events-2017-flag-exchange-exhibition-full-horizontal-803w Image: Federal Hall, NYC

Back in 2011, Ziegler began travelling through rural America collecting flags which have endured exposure to the elements having been flown on the lawns of patriotic Americans. The installation in the Federal Hall features 50 flags, each one representing a U.S. state. In exchange for their weathered flags, Ziegler gave the flag owners new replacements. Each flag was then embroidered by the artist on the border.

The seeds for the project were sown when Ziegler spotted a ragged flag hanging in Tennessee. He went on to travel to 50 states, collecting flags in exchange for new ones.

Ziegler recieved mixed reactions when he approached flag-flyers. Some were embarrassed and even outraged by Ziegler's pointing out of their tattered flags, whilst others conveyed sentimental connections to their family-owned flags.

Now, the exhibition of Ziegler's flags is being created by Hesse McGraw. Entitled ''Mel Ziegler: A Living Thing – Flag Exchange'' - the exhibition takes its name from the United States Flag Code that ''the American flag represents a living country and is itself considered a living thing.''

The choice of building for the exhibition also has a historical significance. Federal Hall was built in 1842, on the site of the U.S's first capitol building under the Constitution, the exact spot where, in 1789, George Washington was inaugurated.

However, for Ziegler, the project was not about being patriotic, instead, the artist was ''curious about the fact that we as a country fly the flag so much.''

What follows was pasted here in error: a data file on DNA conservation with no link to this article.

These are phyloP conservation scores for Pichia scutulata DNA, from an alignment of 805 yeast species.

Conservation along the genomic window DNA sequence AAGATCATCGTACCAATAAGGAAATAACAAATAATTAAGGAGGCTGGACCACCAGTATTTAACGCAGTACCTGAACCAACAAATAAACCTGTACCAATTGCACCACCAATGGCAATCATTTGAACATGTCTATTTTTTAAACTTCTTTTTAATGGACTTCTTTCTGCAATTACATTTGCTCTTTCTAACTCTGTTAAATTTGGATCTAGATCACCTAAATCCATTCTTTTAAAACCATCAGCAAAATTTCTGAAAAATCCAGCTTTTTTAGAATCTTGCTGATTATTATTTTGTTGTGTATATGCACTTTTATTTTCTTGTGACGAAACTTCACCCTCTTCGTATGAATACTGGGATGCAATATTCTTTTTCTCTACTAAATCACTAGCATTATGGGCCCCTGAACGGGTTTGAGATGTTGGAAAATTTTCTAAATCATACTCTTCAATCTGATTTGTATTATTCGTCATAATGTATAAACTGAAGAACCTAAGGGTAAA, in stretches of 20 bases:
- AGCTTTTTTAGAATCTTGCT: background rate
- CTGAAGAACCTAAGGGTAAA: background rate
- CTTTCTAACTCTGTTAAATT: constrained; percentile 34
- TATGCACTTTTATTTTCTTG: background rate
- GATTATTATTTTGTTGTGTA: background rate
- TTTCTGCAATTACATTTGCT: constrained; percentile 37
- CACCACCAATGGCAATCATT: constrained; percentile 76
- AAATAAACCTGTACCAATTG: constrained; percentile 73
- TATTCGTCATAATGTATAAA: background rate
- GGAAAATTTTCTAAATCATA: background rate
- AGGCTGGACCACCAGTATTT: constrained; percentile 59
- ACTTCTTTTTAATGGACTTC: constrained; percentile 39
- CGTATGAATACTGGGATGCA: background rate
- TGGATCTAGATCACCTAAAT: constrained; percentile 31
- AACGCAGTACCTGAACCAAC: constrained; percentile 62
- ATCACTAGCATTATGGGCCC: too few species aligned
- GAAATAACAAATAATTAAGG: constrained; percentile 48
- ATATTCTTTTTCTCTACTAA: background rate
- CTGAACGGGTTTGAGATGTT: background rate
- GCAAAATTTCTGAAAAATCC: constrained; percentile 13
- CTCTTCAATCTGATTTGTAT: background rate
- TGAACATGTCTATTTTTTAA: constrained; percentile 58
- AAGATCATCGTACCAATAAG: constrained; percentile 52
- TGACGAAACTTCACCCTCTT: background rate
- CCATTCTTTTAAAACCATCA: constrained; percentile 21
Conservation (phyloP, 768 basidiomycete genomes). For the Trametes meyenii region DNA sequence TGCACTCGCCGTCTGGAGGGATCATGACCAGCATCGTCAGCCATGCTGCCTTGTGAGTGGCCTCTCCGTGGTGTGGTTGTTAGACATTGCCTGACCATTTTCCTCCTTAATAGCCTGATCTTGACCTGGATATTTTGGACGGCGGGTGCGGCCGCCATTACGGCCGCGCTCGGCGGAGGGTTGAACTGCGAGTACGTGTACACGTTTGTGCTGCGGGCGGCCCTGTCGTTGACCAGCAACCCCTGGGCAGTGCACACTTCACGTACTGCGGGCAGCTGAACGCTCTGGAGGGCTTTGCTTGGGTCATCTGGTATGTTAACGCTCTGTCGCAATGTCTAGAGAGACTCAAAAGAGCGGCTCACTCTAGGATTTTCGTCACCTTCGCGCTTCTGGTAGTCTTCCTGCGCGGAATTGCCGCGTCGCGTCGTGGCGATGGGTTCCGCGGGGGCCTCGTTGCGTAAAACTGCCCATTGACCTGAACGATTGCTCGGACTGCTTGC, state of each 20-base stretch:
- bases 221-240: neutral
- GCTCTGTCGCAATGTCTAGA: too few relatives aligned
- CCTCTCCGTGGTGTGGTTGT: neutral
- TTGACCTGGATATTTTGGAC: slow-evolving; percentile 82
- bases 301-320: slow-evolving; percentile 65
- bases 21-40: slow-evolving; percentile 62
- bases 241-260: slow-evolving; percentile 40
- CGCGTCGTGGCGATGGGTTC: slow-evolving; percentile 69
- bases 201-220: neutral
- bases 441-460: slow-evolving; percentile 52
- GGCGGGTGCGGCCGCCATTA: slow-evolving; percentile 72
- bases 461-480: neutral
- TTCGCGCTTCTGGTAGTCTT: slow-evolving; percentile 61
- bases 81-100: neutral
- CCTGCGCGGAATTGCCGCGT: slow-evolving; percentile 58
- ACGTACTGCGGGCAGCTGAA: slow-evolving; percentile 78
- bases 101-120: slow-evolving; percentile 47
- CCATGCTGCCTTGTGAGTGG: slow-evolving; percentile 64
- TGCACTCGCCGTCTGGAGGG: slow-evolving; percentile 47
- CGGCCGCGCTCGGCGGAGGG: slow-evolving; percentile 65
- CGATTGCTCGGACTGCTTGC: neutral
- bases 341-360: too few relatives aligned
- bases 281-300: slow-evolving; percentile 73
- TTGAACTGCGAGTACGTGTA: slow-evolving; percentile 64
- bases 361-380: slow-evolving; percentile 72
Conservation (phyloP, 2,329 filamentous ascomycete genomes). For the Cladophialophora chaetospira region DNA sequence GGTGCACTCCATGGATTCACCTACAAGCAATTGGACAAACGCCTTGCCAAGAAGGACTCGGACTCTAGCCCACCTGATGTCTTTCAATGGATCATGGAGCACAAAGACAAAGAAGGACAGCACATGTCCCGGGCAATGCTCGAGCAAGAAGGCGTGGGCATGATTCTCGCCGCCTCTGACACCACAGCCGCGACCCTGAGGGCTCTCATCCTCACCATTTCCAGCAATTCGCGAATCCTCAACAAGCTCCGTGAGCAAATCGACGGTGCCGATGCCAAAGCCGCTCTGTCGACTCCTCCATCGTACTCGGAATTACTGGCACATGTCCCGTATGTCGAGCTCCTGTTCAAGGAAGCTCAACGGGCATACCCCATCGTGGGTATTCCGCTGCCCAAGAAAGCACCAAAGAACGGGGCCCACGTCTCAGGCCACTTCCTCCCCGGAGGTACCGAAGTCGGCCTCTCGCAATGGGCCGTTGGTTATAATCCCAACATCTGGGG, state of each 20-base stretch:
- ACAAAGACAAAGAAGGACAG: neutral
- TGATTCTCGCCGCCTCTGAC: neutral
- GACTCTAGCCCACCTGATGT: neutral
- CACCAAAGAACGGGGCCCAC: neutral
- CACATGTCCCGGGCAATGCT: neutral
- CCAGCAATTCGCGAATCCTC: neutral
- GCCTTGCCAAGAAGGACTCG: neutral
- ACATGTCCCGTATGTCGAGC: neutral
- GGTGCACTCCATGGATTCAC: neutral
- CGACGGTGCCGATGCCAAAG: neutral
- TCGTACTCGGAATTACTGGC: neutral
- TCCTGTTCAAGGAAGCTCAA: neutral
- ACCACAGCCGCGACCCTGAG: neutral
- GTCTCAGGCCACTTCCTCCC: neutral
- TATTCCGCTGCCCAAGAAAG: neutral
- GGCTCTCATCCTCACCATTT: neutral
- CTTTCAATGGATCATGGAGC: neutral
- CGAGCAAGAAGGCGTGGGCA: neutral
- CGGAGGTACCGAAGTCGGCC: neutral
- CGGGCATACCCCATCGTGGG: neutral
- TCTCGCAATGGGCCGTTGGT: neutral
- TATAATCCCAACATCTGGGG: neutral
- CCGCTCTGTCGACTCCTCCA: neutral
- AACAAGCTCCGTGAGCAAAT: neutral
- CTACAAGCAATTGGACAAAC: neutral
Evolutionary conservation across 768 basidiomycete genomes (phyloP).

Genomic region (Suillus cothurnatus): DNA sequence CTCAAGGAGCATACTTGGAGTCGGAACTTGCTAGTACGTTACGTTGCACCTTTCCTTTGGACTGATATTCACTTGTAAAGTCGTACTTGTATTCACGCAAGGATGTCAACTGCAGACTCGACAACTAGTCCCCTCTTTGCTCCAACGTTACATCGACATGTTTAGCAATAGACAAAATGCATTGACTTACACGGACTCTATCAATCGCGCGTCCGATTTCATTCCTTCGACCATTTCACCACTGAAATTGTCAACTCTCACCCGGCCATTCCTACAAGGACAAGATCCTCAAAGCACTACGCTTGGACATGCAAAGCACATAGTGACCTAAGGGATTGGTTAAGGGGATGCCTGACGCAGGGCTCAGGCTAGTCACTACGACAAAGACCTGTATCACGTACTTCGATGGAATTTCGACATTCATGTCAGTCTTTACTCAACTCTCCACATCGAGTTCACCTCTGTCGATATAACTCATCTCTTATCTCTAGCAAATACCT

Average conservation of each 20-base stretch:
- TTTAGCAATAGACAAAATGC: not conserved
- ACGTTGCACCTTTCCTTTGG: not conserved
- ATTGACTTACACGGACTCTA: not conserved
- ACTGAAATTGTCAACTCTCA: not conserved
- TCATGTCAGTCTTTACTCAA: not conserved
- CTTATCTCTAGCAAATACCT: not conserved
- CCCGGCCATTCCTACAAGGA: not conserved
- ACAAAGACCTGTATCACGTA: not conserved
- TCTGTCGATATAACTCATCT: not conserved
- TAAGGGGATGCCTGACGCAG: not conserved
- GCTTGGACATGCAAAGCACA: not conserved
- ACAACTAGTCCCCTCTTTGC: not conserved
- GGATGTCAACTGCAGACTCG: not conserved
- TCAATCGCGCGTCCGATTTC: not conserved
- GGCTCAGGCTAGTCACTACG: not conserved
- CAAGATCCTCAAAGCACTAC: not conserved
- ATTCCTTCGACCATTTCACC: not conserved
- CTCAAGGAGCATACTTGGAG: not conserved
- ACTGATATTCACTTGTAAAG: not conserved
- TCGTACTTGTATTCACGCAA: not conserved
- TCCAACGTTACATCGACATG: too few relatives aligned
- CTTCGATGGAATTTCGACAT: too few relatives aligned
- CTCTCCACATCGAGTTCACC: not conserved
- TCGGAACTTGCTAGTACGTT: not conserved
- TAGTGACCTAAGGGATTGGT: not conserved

Ziegler's work comes from a tradition of American artists who have a fasciation with the Red, White and Blue. One of the most famous to reimagine the American flag is Jasper Johns, who in 1954 revealed to the world his vision of the flag. He explained: ''One night I dreamed that I painted a large American flag. And the next morning I got up and I went out and bought the materials to begin it. The American flag is something the mind already knows.''

In 1989, Dread Scott unveiled his controversial What Is the Proper Way to Display a US Flag?, 1988, at the Art Institute of Chicago. With a Republican presidency and majority, a legislation was passed protecting the flag. Senator Bob Dole invoked the piece of legislation in order to take Scott's work out of public display. President George HW Bush labelled the work ''disgraceful.''

Scott and protestors burned the flag on the steps of Congress which lead to the supreme court ruling that the first amendment protected the right of anyone to reinterpret the flag as they chose.

Barbara Kruger's reimagining of the American Flag Barbara Kruger's reimagining of the American Flag

Jasper Johns, Flag, 1954-55 (dated on reverse 1954)Image: MoMA Jasper Johns, Flag, 1954-55 (dated on reverse 1954)
Image: MoMA

Robert Longo, Untitled (The Pequod) 2014Image: Petzel Gallery Robert Longo, Untitled (The Pequod) 2014
Image: Petzel Gallery

David Hammons, Barbara Kruger, Faith Ringgold and Robert Longo are all modern and contemporary American artists who have found the flag of their nation a source of inspiration.

Ziegler's collection now boasts 150 flags and has his sights set on creating a project with a thousand flags.

''Mel Ziegler: A Living Thing – Flag Exchange'' is at Federal Hall, 26 Wall St, New York, NY 10005, USA from August 31–November 10, 2017. See here for more information.

Comment